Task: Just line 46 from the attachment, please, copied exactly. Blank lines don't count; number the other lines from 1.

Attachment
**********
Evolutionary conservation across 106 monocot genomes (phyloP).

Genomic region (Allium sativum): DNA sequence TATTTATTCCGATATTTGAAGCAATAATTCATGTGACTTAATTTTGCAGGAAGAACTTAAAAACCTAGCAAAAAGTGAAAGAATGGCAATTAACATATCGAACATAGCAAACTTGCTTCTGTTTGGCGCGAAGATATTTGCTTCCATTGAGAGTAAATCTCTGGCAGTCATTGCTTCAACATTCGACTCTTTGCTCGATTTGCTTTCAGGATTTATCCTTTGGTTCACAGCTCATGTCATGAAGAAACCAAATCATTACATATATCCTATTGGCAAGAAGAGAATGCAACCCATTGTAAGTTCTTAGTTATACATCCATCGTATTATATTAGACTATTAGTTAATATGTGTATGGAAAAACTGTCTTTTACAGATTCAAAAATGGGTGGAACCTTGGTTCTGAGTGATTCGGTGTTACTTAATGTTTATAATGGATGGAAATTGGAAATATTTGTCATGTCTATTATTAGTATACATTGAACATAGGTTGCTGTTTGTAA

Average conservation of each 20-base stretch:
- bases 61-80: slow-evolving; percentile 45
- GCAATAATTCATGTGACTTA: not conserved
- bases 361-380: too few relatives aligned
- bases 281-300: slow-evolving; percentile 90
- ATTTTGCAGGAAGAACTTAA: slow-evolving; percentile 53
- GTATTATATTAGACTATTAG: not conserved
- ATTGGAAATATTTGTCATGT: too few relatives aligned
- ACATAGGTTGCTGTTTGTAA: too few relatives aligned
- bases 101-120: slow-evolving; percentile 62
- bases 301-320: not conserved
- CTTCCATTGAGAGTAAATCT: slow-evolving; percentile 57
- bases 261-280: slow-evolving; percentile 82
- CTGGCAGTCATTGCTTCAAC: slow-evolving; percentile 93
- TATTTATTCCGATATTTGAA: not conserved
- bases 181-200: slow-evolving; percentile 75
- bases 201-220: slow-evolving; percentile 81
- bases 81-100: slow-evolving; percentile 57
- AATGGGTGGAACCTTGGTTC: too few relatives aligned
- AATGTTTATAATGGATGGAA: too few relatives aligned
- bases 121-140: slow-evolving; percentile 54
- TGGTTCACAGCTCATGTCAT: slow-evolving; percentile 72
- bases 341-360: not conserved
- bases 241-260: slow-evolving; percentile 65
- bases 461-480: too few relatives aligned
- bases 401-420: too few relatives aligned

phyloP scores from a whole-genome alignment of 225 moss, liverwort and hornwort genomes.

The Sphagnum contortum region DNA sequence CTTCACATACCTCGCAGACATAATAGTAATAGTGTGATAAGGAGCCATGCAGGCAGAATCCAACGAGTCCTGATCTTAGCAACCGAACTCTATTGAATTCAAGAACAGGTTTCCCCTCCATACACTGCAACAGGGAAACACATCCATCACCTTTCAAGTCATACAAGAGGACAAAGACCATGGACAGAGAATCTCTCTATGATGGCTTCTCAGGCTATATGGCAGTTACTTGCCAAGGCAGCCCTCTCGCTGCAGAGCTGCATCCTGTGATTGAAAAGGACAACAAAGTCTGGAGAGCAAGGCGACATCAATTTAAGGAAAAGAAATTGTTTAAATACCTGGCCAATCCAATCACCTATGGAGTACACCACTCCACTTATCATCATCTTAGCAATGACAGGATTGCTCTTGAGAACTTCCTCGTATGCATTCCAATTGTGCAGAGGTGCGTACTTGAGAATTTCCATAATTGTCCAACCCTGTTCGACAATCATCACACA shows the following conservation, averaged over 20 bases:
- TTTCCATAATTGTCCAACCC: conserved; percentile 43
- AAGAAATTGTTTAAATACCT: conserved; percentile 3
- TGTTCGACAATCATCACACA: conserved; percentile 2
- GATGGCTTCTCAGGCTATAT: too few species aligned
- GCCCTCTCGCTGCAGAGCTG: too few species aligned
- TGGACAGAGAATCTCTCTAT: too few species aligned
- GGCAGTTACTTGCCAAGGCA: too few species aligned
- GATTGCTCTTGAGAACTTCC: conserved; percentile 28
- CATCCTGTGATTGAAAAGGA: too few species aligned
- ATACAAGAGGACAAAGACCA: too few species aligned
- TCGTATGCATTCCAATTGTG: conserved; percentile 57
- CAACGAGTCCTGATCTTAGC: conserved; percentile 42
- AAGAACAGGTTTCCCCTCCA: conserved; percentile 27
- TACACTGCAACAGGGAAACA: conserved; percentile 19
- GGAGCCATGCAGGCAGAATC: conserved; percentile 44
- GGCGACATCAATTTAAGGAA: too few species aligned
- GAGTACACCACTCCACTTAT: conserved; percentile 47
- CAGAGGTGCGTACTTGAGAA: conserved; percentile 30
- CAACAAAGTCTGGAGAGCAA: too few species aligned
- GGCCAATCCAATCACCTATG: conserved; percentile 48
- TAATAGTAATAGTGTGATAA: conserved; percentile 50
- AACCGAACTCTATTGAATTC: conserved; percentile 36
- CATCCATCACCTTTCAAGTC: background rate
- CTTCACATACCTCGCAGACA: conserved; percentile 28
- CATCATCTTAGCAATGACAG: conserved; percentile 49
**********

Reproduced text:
- GGCGACATCAATTTAAGGAA: too few species aligned